Despite their size elephants are not designed for carrying people on their back which can often lead to permanent spinal injuries. However it is not just the weight on their spines – the chair or Howdah attached to their backs also rubs on their back, causing blisters that can get infected. If you do ride on an elephant you should ride on its neck (behind the ears) not on the trekking chair of Howdah.
The appeal of elephants is that they are a lot like humans – they socialise, have families and friends, feel pain, sadness, happiness, grief etc… It’s exactly for these reasons that their care is so important. When they are at trekking camps they are often not with other elephants and some end up living solitary lives. Elephants need stimulation, enrichment and the freedom to behave naturally, which they cannot get if they are forced to cart people around all day with a heavy load. They need a gentle, minimal amount of exercise per day for their physical and mental health.
Unnatural social grouping, lack of space and stimulation can lead to a host of issues ranging from skin and foot ailments, increased susceptibility to infectious diseases, arthritis and circulatory problems. It can also lead to stereotypic behaviours. Outside ‘tourist visiting hours’, many elephants display behaviours such as repetitive swaying from side to side and pacing, which is a sure sign they are distressed.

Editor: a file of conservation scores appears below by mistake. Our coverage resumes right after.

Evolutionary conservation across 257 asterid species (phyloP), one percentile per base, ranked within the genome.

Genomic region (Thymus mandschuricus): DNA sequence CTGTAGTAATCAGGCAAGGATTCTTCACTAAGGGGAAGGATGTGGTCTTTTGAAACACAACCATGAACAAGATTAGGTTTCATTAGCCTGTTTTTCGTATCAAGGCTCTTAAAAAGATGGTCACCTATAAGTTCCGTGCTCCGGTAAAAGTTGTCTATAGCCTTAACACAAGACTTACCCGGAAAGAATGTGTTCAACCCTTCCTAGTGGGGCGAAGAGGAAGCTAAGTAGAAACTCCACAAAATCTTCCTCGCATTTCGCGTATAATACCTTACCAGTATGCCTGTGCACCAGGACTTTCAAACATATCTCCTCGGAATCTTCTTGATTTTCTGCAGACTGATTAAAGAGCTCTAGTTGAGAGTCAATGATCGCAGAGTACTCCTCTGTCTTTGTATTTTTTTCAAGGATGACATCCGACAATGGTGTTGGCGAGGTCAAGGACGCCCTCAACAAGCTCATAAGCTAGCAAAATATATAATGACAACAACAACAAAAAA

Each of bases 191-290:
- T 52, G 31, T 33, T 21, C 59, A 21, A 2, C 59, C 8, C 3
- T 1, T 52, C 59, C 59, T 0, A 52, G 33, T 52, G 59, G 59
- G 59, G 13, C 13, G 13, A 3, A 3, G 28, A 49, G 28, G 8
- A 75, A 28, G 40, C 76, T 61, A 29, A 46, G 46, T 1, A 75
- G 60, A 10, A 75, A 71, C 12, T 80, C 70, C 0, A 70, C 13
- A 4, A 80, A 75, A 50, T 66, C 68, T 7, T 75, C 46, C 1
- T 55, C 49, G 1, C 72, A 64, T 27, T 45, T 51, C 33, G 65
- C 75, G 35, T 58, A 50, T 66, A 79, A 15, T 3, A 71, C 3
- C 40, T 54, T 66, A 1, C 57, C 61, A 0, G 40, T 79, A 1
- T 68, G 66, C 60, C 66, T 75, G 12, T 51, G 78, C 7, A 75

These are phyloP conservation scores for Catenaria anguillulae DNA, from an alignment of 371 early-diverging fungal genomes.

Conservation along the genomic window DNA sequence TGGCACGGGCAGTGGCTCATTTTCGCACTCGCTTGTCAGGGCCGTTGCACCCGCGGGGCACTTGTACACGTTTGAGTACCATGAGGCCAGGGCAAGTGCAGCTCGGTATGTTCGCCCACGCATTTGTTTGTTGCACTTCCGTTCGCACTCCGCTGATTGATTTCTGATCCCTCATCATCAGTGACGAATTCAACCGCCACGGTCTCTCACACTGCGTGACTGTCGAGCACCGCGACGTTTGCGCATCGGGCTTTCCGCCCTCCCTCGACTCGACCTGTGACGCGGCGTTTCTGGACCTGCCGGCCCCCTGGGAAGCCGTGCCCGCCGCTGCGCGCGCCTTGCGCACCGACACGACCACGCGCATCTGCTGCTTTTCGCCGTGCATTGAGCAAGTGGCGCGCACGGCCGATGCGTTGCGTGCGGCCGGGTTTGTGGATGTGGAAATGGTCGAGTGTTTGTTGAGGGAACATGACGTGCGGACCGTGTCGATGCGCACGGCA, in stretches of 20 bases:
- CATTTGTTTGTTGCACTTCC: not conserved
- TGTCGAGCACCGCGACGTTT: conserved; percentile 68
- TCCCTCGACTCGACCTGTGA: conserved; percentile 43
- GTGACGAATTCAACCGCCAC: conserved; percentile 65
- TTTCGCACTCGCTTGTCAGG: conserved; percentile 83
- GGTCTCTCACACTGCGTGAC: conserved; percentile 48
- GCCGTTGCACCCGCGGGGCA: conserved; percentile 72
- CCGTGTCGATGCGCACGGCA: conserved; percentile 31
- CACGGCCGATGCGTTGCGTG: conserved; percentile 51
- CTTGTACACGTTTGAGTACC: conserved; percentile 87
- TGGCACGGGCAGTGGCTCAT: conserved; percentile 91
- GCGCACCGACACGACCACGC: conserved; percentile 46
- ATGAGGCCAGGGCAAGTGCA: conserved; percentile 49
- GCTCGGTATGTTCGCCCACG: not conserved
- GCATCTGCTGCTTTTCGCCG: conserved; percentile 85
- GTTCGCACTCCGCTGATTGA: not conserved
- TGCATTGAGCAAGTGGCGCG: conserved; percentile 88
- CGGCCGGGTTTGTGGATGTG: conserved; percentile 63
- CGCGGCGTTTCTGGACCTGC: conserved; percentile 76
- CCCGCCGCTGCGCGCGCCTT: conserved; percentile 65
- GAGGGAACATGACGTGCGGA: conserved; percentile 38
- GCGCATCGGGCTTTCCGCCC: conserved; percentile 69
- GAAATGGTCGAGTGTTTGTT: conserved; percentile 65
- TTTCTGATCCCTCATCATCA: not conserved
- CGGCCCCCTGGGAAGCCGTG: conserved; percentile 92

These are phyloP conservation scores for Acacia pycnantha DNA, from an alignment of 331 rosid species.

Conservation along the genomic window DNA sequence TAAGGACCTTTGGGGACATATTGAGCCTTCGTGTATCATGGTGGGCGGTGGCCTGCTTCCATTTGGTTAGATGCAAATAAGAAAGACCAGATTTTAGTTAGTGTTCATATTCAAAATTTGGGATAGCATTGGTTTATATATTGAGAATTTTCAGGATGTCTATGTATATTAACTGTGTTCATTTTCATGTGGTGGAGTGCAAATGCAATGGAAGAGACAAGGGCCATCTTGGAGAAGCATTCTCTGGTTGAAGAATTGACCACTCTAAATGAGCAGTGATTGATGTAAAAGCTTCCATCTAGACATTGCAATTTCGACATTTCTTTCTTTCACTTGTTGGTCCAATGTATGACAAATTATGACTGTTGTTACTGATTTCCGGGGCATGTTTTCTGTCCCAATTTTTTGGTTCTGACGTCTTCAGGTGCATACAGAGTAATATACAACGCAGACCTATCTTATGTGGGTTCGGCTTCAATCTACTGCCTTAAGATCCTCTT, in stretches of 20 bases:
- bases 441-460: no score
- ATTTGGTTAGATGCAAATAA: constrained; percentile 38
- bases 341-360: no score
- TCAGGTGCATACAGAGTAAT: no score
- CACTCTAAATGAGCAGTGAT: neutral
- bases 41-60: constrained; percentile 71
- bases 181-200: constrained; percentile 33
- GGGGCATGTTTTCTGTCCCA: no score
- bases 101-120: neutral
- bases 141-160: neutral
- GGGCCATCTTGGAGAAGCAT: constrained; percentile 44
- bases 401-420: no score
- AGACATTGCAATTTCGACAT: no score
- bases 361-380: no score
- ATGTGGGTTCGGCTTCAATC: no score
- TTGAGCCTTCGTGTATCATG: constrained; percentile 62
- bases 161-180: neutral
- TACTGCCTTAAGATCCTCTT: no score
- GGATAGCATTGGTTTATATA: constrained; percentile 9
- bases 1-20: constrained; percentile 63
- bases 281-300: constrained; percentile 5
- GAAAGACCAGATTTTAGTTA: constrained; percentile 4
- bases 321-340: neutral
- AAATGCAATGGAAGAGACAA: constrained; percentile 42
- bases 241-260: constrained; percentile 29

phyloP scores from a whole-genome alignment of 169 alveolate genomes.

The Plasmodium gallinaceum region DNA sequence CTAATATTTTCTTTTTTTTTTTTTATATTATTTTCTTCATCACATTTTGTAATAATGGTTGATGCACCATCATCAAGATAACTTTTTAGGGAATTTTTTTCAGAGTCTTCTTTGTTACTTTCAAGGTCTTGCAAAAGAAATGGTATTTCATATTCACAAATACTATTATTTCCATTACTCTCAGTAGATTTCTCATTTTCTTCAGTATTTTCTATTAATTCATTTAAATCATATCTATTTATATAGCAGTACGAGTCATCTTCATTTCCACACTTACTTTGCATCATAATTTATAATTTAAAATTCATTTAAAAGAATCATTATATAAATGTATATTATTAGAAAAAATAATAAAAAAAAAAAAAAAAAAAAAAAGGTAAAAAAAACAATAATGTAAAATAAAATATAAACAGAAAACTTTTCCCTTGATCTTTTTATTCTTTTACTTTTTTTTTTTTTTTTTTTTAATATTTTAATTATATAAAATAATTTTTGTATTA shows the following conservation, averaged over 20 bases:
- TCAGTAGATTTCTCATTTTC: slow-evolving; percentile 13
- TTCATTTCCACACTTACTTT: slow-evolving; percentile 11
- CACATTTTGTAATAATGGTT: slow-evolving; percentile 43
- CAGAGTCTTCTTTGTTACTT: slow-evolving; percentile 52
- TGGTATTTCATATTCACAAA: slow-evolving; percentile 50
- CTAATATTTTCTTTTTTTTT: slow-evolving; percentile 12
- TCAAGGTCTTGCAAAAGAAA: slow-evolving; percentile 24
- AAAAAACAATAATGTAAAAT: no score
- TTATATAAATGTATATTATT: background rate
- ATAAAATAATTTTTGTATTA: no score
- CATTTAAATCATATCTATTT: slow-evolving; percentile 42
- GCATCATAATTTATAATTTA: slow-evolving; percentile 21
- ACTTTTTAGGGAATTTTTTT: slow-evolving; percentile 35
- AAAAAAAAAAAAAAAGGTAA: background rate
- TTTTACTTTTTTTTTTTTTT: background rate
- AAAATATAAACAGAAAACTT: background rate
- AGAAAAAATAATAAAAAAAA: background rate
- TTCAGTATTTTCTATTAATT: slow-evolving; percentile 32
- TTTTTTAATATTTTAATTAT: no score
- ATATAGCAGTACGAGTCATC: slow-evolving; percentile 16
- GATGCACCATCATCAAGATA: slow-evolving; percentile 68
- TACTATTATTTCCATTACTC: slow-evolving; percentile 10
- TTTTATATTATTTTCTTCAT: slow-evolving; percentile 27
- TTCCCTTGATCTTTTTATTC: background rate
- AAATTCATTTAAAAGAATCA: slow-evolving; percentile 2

In many places the local people don’t even make much money from elephant riding as often the money goes to businesses that make the arrangements such as the hotels, travel agents and guides, rather than to the person who owns and cares for the elephant.
The Asian elephant is now an endangered species with an estimated population of less than 30,000 left in the wild. Tourism could play an important role in their conservation. The Elephant Asia Rescue and Survival Foundation state that ‘responsible elephant tourism can help to save the elephants throughout Asia but only if camps maintain the highest level of elephant care, food requirements, hygiene and environmental enrichment’.